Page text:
There might be a few other jokes or memes running through your head with that. What do YOU do when the going gets tough?
We need to think about it. I was recently introduced to the term kaigo jigoku. It’s from the Japanese, the country with the oldest population (in terms of average age and life expectancy). It means, “caregiving hell.” It's the incredible pressure of caring 24/7 for someone who really can't care for themselves in ways they might have once been able to (or would be able to but for disease or disability). It’s when it seems that the only resolution, the only end to the strain (short of a miracle), is the death of the one cared for.
The term made the news as tragedies were happening to older folks with dementia in Japan. Family members in charge of care closed their eyes just for a moment and tragedy struck, or the family members could no longer stand the pressure and hopelessness and made terrible choices.
Many of us can resonate with “caregiving hell.” The tension between loving someone, wanting to do whatever it takes to care for them, and wanting to be anywhere else, anyone else. Or the awful feeling of relief mixed with deep grief, with a healthy dose of guilt mixed in.
Some of us can’t understand that at all, and I sincerely hope it stays that way for you.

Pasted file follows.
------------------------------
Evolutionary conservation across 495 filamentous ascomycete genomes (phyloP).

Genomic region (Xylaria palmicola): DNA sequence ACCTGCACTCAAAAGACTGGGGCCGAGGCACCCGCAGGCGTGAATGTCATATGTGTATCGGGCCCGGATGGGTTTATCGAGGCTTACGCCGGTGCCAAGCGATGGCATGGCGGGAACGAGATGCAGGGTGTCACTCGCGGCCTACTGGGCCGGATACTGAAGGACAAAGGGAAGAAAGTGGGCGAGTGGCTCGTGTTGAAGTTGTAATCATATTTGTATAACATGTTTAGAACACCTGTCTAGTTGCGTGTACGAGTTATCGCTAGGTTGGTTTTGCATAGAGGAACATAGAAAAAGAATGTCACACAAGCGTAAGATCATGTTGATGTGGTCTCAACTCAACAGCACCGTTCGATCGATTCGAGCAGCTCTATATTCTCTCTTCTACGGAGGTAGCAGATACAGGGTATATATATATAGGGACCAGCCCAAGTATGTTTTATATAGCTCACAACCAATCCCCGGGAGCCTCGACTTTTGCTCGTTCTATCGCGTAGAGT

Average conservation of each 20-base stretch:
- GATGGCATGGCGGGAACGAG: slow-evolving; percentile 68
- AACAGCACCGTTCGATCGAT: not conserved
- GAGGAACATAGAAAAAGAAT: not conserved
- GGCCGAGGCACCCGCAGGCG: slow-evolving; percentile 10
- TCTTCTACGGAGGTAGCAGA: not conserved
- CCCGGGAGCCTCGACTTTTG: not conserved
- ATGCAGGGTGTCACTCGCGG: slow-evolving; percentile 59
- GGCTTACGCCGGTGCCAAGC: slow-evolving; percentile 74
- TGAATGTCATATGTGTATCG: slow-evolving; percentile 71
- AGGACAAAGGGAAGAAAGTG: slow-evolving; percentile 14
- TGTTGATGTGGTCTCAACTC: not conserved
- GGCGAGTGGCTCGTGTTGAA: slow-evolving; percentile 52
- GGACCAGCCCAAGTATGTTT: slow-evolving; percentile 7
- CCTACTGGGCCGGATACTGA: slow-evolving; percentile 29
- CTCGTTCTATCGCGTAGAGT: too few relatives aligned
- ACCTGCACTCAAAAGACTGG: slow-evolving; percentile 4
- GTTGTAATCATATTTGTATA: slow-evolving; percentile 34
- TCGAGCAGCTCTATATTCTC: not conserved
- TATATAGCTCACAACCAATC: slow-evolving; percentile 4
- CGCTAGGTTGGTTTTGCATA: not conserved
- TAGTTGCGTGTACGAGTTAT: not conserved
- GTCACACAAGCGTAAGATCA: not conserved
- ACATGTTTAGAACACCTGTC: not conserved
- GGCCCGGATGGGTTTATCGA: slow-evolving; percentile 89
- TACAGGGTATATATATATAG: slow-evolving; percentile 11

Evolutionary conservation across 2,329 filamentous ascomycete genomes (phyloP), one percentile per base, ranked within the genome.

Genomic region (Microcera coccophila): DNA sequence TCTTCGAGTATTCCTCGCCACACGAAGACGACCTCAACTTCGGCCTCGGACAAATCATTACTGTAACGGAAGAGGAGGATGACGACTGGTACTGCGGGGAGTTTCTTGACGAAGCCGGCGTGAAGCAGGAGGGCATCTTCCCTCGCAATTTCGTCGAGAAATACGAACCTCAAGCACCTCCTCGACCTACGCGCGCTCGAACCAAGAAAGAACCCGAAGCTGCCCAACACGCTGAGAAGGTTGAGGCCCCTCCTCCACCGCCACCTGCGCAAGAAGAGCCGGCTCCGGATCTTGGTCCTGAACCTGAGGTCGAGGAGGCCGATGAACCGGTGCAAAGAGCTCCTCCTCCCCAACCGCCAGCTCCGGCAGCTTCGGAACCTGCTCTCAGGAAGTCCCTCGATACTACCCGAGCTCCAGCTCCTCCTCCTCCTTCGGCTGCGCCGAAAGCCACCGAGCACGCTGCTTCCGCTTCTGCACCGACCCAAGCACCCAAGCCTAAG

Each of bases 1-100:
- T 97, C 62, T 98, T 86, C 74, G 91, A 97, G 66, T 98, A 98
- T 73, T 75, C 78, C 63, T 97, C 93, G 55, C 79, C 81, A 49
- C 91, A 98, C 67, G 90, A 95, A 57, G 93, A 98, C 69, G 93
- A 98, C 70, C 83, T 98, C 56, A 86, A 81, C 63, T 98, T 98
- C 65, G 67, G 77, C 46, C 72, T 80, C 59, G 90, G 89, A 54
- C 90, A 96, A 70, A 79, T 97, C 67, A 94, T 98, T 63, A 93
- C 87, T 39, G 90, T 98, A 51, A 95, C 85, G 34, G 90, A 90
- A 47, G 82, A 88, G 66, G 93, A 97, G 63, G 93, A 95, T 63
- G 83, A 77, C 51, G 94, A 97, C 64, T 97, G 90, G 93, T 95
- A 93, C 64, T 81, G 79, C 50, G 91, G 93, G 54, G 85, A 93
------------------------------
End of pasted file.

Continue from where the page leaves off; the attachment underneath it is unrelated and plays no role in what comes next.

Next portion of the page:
When you’re in that place, it’s hard to even think about yourself, much less practice good self-care. It even feels selfish. But that’s exactly what you need to do to stay tough. We shared an article last week about this, and there are a lot more resources out there. (Proof that you are not alone in dealing with this.)
There’s never enough help, it seems, or enough money to pay for it, but don’t be afraid to ask. Find, or have someone help you find, the resources that are available, whether it’s meals or helping hands or running errands. Telehealth has been very helpful for some in these circumstances, as you can squeeze a session in without having to leave the house and find extra care.
Do what you can to get some enjoyment and stress relief. Caregiving is HARD. Mentally, emotionally, and physically.
Give yourself some grace, too. You won’t do this perfectly. You’ll probably get tired or cranky. Don’t expect yourself to be always cheerful or even good-spirited about it. Whatever you feel is not a sign of your flaws, it is just what you feel. No feeling is wrong here. Ironically, allowing yourself to have some negative emotions, when accepted for what they are, can help you be more positive in the long run.
It may feel like hell sometimes, but you don’t have to do it alone.
We know this is hard. We’d like to help where we can. You can reach out to us through our website here or our Facebook page.
PC: Phil DuFrene on Unsplash